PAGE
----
Tuesday, March 18, 2014

Portable bike # 14


Still rideable with skinny tires, but it gets more challenging down the trail.


Having ridden portable bike #13 for about 6 years, I came to the point where I needed to make a new one from scratch. The event that was a catalyst for this was my ride on the OC&E trail I did last year. The largest tires the bike fits are 50mm (2.0). It just wasn't a large enough footprint to ride on the surfaces I encountered on the trail. A bigger tire would make the gravely and loose sections easier to negotiate. I signed up for the Oregon outback ride this year and I plan to bring it. It will be easier to take Amtrak with this bike, just fold it up and put it in the luggage area as I board the train.

The new fork would be an inch taller. The rear triangle would need extra space. The new design would increase the folded size slightly, but it would allow for the fattest tires out there for the BMX size- 20x2.4 (or 406-70). Shod with 406-50 schwalbe big apple tires, the folded size would be 28x11x21 (that includes racks and fenders) on the new bike.   With the super-fat 20x2.35 BMX tires installed the folded bike gets about a half inch wider and taller, but the same width. Still meets the 62" length/height/width requirements for airline baggage and Greyhound bus.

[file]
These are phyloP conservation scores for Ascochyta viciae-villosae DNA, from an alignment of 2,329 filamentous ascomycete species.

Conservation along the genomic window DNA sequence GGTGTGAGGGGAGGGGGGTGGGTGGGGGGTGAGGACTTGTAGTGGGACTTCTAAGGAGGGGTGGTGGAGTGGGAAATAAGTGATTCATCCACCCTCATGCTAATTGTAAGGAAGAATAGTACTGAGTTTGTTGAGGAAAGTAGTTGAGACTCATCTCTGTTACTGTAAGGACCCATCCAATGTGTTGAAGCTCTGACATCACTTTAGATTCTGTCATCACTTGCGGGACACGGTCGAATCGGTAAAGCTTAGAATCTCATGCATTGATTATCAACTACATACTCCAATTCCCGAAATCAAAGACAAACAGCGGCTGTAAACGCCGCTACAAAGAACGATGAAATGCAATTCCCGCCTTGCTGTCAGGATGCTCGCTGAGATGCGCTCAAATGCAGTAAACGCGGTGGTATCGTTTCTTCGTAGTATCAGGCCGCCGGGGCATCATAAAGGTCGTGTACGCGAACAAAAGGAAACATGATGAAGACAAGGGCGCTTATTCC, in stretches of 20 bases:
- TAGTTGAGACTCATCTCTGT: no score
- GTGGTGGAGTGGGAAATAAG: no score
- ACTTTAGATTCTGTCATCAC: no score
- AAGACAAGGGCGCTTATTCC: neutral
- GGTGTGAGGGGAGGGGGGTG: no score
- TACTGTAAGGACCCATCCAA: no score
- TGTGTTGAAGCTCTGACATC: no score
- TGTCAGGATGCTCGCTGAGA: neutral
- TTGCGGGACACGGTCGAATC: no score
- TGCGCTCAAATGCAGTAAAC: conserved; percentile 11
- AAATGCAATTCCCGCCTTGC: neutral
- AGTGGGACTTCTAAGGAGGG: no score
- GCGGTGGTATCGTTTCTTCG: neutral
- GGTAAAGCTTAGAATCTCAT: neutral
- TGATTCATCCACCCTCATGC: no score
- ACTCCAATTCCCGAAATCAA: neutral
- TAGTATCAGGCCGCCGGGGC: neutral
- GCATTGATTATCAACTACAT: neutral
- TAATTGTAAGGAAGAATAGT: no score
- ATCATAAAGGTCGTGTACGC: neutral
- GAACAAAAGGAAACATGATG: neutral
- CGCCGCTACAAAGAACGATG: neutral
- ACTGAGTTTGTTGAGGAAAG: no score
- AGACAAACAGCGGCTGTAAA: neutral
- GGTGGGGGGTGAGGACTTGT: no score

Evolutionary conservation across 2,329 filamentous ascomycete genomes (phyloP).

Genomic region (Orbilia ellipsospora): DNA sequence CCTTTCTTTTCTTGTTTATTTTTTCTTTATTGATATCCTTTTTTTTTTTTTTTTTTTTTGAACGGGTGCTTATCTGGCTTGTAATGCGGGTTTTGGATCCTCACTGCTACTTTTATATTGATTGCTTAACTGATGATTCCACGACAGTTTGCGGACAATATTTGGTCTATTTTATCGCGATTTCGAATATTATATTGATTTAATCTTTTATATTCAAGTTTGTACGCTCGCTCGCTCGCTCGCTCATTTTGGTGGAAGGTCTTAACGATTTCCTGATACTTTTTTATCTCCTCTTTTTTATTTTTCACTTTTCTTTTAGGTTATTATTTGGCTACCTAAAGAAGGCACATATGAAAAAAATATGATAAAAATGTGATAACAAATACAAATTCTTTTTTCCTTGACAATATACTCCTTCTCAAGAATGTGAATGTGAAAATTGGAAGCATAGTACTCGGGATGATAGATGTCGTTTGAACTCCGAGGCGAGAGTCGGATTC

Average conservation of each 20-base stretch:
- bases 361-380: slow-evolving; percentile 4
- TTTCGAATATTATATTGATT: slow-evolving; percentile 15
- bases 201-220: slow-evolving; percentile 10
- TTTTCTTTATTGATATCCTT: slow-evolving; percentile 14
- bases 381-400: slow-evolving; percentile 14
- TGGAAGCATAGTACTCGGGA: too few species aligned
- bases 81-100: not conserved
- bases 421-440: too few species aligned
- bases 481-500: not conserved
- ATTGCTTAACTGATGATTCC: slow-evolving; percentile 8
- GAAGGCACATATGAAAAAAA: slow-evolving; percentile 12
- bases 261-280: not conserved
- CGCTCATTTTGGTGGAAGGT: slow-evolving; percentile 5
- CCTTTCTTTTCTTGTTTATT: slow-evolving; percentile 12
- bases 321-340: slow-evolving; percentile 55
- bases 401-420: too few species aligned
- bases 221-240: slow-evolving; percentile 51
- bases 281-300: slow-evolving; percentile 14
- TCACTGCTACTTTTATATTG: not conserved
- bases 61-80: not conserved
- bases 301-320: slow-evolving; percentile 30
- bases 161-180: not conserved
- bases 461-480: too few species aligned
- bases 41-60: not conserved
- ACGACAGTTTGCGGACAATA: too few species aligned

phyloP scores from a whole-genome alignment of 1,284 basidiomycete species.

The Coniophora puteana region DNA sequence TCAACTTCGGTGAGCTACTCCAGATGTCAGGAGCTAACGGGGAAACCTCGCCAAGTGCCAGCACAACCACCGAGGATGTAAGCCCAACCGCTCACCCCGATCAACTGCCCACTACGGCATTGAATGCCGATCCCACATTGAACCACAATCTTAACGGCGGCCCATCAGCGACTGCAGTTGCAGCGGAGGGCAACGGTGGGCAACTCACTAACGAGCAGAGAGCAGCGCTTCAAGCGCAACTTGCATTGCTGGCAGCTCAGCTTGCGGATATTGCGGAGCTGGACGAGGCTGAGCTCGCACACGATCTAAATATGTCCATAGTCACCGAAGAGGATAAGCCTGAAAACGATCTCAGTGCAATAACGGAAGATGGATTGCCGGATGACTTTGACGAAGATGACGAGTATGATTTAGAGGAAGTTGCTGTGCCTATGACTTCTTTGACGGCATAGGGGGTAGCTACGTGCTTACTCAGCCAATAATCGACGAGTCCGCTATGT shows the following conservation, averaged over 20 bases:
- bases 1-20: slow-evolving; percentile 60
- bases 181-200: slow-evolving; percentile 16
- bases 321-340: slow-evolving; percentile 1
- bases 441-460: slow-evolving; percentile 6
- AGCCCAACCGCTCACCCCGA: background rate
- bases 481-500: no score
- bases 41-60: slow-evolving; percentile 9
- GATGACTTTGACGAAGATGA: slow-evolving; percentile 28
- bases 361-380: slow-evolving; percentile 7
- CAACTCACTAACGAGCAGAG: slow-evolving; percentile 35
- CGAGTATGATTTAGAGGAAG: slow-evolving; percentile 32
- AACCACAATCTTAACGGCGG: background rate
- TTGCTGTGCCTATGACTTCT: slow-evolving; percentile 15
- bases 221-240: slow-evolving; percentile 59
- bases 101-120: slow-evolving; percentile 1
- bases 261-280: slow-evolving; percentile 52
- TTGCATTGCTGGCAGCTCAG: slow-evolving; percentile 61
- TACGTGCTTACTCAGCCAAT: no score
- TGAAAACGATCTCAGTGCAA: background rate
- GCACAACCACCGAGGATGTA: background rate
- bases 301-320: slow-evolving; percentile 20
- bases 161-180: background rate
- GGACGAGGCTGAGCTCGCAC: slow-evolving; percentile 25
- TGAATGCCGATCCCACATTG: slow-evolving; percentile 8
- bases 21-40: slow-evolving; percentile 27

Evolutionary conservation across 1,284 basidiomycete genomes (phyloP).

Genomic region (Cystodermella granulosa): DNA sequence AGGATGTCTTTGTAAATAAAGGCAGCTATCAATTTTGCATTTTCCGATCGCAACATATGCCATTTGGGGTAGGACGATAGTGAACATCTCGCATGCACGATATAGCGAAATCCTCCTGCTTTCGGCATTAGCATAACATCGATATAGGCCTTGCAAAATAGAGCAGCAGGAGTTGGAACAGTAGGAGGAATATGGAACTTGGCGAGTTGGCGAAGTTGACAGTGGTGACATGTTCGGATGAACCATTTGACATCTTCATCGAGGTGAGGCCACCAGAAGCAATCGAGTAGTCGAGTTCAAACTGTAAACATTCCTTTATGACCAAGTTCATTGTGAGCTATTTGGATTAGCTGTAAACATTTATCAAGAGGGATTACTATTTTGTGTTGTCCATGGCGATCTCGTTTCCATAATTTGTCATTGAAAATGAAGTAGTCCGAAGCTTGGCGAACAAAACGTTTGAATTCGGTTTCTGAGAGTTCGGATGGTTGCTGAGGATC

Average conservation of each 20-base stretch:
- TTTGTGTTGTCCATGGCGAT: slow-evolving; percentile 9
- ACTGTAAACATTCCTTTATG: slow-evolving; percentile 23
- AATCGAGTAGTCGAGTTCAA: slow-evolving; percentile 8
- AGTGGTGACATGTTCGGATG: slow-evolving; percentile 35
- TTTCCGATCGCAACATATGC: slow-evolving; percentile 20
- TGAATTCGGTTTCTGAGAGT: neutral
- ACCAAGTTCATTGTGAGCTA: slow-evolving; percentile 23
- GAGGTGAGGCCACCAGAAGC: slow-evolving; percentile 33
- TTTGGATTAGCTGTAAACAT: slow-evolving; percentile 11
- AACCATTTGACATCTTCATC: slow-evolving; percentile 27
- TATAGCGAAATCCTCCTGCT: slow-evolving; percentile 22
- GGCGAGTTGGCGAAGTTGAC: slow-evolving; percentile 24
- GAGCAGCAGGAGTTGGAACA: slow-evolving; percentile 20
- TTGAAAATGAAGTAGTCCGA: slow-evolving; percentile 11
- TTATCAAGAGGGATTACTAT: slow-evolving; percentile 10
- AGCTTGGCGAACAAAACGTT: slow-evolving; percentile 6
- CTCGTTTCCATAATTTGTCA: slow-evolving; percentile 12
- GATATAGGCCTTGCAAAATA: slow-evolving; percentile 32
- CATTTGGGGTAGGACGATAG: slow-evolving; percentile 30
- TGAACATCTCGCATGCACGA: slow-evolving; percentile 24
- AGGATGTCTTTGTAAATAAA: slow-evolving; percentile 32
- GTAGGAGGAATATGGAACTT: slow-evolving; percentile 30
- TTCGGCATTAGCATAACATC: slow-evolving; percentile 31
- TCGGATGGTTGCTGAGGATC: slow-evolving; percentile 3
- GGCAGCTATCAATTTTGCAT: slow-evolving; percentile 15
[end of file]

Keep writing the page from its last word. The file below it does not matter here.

Demolition 20.2.35 tire on a CR18 rim with a 74mm Phil Wood 32 hole front hub. The new fork (not yet finished) offers plenty of clearance.


2.0 wide Schwalbe big apple tire on left; 2.35 tire on right. A significantly bigger cushion of air.  A bigger apple.


Side view comparison. 2.0 on left, 2.35 on right. 


A fat tire like that is probably better if installed on a wide rim. On this narrow Sun CR18 (23mm wide) rim it has a rounder profile and at lower pressures it may cause the bike to feel squirrelly in turns if at low pressure (the sidewalls would be better supported  on 50mm wide rims). But with my 28 hole Schmidt generator hub (they do not make a 36 hole in the 74mm width) my choice of rims is limited. I may map out a spoking pattern so I can use a wider 36 hole rim, skipping every 4th hole, and using a variety of spoke lengths.

I will also stiffen up the main boom structure connecting the seat tube to the forks/handlebars. Existing tubes were butted (9/6/9) and I found it to be too flexy when riding a heavy front load while speeding downhill. There will be other refinements as well.

jigging up the fork. I ended up giving it 25mm offset.


Bike plan drawn up life size on a piece of drywall. 

After making the fork, I drew up a plan for the frame. 72 degree head and seat tubes. Bottom bracket height 10.5 inches with the smallest tires I intend to run (40mm)

making some smaller parts. This is the lower clamp. 1 1/4 .058 tube with the tangs; 1 3/8 clamp silver brazed around it, and slotted. There is no way you can over tighten this thing.
Above, seat tube/bottom bracket, with extension for swing arm. Below upper boom tube connected to  head tube extending below, rust covered. And the clamps, awaiting to be brazed on.
Clamps are silver brazed on. I am holding a mitered tube the will mate with the lower clamp and be brazed on to the seat tube.  It's a beefy 1 1/8 .049 piece., like the one installed in the upper clamp. Mitering took 20 minutes using a grinding wheel and a file. It is spot on; the angle when held up against the seat tube is perfect, and there are no gaps or crescents of light when viewed against a light background to assess the miter.